This is due to lack of consensus regarding definitions
and assessment of nutritional status.
Malnutrition has been defined in different ways.
ESPEN consensus report defined it as “a state resulting
from lack of intake of nutrition leading to altered body
composition (decreased fat free mass (FFM) but specifi-
cally body cell mass (BCM)) and diminished function”.
[19] However, Norman et al [6] highlighted the role of
inflammatory activity as a contributory factor to malnu-
trition leading to inclusion of metabolism as factor in
defining malnutrition. Further, over-nutrition has not been
included in the above definition. Based on these facts
Soeters et al [7] have proposed that malnutrition may be
defined as “a subacute or chronic state of nutrition in
which a combination varying degrees of over- or under-
nutrition and inflammatory activity have led to a change
in body composition and diminished function”.
In a developing country like ours defining malnutri-
tion may be a challenge as there is limited data on vari-
R. S. Mohil et al. / Health 2 (2010) 1382-1389
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ous nutritional parameters and the data collected in the
Table 4. Association between Nitrogen intake (Ni) & Urinary Nitrogen Losses (UNL) day wise (n=89).
Day of assessment Ni
Mean ± SD
Mean ± SD
Coefficient# 95% CI ‘p’ value
D 1 2.09 ± 1.99 7.26 ± 0.37 –0.30 (–0.66 0.07) 0.11
D 2 0.27 ± 0.85 10.79 ± 0.77 –2.36 (–4.18 0.61) 0.01*
D 4 4.10 ± 7.72 15.74 ± 1.29 0.74 (0.44 1.04) 0.001*
D 6 5.02 ± 7.98 17.18 ± 1.51 0.38 (0.003 0.75) 0.05*
D 8 5.98 ± 8.74 15.98 ± 1.50 0.15 (–0.20 0.49) 0.40
D 11 6.76 ± 9.38 12.26 ± 1.03 0.06 (–0.15 0.29) 0.55
#Regression coefficient of Ni on UNL; *Significant
Table 5. Change in Nitrogen Balance (NB) in the two groups based on changing albumin levels.
Day of assessment
Nitrogen Balance
Difference (95% CI) ‘p’ value
Albumin or
no change
(Group I)
(Group II)
D 1 –6.36 ± 4.48 –6.05 ± 3.83 –0.31
(–2.39 1.77) 0.77
D 2 –11.65 ± 7.74 –11.54 ± 7.32 –0.11
(–3.79 3.56) 0.95
D 4 –14.03 ± 10.83 –9.07 ± 10.58 –4.96
(–10.14 0.22) 0.06
D 6 –15.04 ± 14.05 –8.17 ± 15.99 –6.87
(–13.65 0.11) 0.05*
D 8 –14.30 ± 16.33 –1.95 ± 10.37 –12.34
(–19.59 -5.10) 0.001*
D 11 –10.13 ± 12.28 3.54 ± 9.43 –13.67
(–19.27 -8.08) <0.001*
community is anthropometric. The problem is further
compounded by the presence of chronic energy defi-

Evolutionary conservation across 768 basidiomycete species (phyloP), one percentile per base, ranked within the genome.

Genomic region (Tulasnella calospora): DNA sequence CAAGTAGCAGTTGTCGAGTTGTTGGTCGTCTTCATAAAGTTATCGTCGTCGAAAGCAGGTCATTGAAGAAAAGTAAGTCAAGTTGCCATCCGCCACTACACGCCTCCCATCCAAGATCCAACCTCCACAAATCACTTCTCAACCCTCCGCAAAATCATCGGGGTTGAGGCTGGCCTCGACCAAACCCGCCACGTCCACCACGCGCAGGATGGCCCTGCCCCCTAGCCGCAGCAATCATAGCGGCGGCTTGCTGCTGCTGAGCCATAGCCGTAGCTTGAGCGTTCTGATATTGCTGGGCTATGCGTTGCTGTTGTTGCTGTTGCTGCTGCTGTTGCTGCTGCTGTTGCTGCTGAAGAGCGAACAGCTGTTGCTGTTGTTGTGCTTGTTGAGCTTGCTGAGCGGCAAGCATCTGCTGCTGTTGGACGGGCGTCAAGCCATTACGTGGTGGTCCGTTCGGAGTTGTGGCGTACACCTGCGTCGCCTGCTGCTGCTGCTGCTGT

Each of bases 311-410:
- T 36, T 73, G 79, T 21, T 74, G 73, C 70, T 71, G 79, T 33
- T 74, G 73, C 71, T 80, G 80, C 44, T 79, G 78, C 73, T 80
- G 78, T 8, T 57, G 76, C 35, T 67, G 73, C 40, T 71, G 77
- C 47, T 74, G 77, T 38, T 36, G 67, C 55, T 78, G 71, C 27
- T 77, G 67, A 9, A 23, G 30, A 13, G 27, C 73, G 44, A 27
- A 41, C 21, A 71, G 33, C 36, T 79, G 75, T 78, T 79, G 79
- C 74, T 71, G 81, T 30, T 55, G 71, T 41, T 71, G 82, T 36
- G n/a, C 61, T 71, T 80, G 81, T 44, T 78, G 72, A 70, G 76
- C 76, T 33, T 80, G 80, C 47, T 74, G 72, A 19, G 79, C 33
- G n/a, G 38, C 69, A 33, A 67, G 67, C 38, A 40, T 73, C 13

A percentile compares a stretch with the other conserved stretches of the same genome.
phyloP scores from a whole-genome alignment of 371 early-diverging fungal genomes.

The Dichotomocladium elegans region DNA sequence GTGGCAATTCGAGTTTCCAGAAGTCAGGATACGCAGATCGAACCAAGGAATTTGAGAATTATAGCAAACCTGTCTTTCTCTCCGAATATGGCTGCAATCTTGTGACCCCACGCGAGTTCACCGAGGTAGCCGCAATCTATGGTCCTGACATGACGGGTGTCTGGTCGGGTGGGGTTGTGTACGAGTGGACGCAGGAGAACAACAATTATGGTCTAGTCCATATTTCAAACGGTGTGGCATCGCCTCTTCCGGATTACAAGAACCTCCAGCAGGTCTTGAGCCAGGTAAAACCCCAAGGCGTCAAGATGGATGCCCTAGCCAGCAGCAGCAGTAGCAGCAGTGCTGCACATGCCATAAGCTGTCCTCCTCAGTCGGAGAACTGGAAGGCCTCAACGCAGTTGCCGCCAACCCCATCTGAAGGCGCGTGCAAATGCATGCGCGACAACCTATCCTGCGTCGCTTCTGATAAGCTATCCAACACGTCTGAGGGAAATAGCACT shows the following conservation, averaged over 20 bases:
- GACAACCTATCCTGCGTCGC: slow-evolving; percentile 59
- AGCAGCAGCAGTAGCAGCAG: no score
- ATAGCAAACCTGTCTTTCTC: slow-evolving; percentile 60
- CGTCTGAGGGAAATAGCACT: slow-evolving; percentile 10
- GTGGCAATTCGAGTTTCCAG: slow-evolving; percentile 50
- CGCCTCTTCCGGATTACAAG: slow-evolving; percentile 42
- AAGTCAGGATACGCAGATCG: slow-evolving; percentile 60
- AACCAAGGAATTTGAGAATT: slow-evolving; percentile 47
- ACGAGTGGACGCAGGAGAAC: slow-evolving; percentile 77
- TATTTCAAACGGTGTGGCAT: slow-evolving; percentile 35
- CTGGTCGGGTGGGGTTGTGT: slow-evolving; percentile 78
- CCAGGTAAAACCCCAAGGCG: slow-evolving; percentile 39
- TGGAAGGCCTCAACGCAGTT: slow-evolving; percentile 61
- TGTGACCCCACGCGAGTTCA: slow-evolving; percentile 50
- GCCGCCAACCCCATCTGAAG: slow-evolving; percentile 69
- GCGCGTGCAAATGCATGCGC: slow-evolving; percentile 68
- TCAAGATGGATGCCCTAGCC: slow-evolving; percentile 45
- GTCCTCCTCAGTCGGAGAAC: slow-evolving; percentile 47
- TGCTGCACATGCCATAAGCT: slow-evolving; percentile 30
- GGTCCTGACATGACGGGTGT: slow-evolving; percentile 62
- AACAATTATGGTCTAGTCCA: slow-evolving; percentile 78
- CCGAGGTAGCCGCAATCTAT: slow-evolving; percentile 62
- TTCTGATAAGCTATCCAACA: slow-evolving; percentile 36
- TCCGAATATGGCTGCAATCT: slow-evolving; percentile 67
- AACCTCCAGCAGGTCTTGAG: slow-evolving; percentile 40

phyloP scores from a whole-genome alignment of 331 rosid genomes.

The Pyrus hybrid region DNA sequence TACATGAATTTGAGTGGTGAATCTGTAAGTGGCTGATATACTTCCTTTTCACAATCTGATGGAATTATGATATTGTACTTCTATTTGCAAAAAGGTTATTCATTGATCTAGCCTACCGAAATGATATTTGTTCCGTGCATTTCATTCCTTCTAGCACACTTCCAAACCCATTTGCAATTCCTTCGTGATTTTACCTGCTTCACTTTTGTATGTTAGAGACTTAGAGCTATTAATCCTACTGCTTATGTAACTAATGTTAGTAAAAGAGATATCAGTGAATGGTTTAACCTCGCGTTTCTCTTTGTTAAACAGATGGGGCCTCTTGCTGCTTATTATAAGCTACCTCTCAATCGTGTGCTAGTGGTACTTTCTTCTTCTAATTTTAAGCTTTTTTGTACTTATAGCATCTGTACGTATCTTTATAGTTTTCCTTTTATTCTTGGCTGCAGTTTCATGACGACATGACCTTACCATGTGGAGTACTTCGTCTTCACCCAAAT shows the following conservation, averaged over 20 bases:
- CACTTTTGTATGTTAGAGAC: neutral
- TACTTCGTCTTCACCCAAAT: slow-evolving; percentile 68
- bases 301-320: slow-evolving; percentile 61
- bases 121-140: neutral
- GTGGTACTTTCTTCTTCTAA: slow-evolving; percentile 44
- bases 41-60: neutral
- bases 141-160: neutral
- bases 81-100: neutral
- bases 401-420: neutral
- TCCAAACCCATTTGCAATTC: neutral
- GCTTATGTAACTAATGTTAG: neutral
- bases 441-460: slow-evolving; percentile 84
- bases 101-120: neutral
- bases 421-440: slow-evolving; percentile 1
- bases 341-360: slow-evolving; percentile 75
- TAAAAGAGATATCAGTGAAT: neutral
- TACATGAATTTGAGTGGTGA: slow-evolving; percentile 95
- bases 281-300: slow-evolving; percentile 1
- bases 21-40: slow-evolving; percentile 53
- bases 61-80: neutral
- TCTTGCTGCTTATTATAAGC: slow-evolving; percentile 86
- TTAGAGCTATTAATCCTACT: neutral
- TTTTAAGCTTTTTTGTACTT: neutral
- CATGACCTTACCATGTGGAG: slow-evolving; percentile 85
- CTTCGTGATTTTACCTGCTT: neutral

ciency syndrome (CED). [20] This has been defined as a
“steady state” where an individual is in energy balance,
i.e. the energy intake equals the energy expenditure, de-
spite the low body weight and low body energy stores.
In the present study we faced a problem of defining
malnutrition using any single tool. Using various nutri-
tional parameters individually, prevalence of malnutri-
tion varied between 22% (serum albumin) to 87% using
TSF. Majority of the patients had very low fat (55% se-
vere depletion) and muscle mass (46% moderate to mild
depletion). As Indian standards are not available for fat
and muscles mass, applying western values gave a very
high prevalence of malnutrition in our study. This high-
lights the importance of having standards and cut-off
points for Asian population which should be related
more to functional parameters such as immune function,
muscle function, clinical outcome or quality of life. Pham
NV et al highlighted this in their study where they showed
that large proportion of patients rated as moderate to
severely malnourished based on subjective global as-
sessment (SGA) had normal muscle mass and strength
BMI is the most widely used anthropometric index for
the assessment of nutritional status in adults as it reflects
the effect of both acute and chronic energy deficiency/
excess. The use of BMI as a measure of nutritional as-
sessment is limited by its poor sensitivity with respect to
baseline assessment, particularly for chronically under-
nourished as well overweight patients. For example those
who are stunted and have low body weight may have
normal BMI. Similarly, individuals in the high-
normal range can undergo significant change in their
nutritional status prior to estimation of having an abnormal